Place, publisher, year, edition, pages
2016. Vol. 11, no 11, e0166653
National Category
Infectious Medicine
Research subject
Infectious Diseases
Identifiers
URN: urn:nbn:se:uu:diva-298936DOI: 10.1371/journal.pone.0166653ISI: 000387794600098OAI: oai:DiVA.org:uu-298936DiVA: diva2:948484
Available from: 2016-07-12 Created: 2016-07-12 Last updated: 2017-02-01Bibliographically approved
In thesis
1. Spotted Fever Rickettsioses in Sweden: Aspects of Epidemiology, Clinical Manifestations and Co-infections
Open this publication in new window or tab >>Spotted Fever Rickettsioses in Sweden: Aspects of Epidemiology, Clinical Manifestations and Co-infections
2016 (English)Doctoral thesis, comprehensive summary (Other academic)
Abstract [en]

The spotted fever group rickettsiae are emerging diseases. They cause damage in their hosts by invading the endothelium in small to medium-sized blood vessels, which results in vasculitis that can cause clinical manifestations from most organs.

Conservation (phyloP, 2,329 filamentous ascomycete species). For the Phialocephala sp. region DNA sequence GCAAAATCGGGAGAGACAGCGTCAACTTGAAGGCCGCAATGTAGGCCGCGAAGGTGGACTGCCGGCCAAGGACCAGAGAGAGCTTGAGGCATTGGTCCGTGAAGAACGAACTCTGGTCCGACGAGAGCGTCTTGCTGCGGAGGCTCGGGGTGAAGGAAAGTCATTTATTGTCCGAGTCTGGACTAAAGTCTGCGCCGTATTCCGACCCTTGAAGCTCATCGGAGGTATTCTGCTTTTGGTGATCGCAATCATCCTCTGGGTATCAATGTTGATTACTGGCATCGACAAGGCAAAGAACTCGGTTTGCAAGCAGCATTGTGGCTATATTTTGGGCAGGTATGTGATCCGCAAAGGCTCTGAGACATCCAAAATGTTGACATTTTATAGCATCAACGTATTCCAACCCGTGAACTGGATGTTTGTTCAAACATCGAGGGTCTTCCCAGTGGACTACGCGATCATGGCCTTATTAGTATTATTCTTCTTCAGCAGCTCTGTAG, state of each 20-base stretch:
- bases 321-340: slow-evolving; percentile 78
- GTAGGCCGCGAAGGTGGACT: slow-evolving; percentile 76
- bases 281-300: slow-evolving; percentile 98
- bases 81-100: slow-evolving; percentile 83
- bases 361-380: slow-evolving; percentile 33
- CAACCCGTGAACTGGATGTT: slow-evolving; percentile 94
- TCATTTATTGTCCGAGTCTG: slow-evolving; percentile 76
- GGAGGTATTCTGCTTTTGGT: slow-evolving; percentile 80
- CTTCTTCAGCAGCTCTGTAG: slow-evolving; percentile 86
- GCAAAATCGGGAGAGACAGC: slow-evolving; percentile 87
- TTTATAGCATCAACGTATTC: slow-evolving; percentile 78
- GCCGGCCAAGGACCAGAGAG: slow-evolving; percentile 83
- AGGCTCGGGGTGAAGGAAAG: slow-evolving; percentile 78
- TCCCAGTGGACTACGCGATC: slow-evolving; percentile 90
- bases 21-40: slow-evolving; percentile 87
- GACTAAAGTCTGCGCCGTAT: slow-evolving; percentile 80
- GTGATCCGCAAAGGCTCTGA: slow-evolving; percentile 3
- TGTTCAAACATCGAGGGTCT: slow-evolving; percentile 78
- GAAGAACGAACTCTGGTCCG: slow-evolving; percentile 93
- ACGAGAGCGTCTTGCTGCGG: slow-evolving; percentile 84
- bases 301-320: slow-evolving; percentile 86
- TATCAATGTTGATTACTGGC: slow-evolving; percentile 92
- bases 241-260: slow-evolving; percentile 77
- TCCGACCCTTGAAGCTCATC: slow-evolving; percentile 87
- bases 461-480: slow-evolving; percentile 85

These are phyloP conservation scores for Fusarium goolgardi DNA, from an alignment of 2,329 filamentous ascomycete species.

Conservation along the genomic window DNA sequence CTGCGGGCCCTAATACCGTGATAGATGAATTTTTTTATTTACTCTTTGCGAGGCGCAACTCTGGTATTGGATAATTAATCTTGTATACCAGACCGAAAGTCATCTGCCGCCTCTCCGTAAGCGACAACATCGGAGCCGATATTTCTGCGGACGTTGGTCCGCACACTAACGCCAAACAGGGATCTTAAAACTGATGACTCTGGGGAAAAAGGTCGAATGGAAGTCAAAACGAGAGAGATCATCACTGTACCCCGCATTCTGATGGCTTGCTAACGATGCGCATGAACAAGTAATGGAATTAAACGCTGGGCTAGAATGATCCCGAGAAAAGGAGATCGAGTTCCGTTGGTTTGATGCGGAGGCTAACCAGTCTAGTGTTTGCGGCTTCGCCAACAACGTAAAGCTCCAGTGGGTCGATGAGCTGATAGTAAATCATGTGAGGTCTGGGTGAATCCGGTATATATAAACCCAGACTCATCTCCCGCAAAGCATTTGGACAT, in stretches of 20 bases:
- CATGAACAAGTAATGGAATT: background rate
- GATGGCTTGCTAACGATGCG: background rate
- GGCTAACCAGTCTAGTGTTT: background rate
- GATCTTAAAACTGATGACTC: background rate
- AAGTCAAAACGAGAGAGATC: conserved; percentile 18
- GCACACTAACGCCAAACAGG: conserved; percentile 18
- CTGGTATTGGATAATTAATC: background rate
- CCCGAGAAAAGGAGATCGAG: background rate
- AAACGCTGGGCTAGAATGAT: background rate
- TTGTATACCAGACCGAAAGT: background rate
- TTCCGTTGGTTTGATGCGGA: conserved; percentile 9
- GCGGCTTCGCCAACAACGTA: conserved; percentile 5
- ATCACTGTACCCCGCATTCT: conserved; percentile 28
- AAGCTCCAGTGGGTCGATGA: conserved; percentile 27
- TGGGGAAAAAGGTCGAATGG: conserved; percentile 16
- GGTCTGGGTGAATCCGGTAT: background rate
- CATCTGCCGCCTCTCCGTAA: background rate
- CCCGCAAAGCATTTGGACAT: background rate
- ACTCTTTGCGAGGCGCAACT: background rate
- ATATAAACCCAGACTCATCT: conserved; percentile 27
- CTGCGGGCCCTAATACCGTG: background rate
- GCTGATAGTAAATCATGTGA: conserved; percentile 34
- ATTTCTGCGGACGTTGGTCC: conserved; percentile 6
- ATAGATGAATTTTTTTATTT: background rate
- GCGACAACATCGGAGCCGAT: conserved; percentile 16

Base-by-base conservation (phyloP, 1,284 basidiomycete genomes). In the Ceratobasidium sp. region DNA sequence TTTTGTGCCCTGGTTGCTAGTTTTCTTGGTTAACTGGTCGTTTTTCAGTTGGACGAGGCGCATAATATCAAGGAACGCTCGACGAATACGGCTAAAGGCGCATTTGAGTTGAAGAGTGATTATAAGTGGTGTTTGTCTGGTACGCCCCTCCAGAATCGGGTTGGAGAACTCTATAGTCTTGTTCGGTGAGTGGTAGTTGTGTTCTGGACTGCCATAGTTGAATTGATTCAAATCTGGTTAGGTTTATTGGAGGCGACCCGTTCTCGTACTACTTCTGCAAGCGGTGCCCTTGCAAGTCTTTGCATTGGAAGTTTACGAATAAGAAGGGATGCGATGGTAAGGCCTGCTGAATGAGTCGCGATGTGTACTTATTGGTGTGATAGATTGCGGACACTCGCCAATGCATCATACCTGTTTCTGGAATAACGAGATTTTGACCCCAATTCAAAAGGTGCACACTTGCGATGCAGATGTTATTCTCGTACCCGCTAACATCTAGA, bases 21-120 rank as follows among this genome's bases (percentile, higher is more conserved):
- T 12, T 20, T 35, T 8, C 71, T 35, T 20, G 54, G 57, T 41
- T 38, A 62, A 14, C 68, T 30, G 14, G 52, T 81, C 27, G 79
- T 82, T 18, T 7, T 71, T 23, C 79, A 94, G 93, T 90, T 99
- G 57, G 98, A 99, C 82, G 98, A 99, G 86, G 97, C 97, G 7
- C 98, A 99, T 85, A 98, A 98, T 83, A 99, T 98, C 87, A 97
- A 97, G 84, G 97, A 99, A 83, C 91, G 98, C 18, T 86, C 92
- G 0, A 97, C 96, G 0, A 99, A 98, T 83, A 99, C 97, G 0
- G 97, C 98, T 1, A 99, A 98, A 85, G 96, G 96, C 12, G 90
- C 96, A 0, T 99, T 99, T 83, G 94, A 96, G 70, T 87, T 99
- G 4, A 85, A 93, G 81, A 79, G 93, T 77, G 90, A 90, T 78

The present thesis describes the prevalence of Rickettsia helvetica in ticks, the incidence of rickettsial infection based on seroreactivity and seroconversion in humans and their symptoms, from different parts of Sweden and the Åland Islands in Finland. This was accomplished through serological analysis of both retrospective and prospective serum samples from confirmed and suspected tick-bitten individuals compared to individuals with no knowledge of tick exposure (blood donors). We found a comparable seroprevalence to Rickettsia spp. in different geographical areas where ticks are present; it was also comparable to the seroprevalence of Borrelia spp. Seroprevalence was also more common, as suspected, in the tick-exposed group compared to blood donors. In comparison with co-infections with other tick-borne infections (Anaplasma spp. and Borrelia spp.), we could conclude that co-infections do exist and that, based on clinical findings, it is difficult to distinguish which microorganism causes certain clinical manifestations. For reliable conclusions regarding the causative microorganism, the diagnosis should basically rely on diagnostic tests. In comparison with Borrelia spp., seroconversion to Rickettisa spp. was more common in the areas we investigated, indicating that rickettsiosis is a common tick-borne infection in Sweden and most likely underdiagnosed.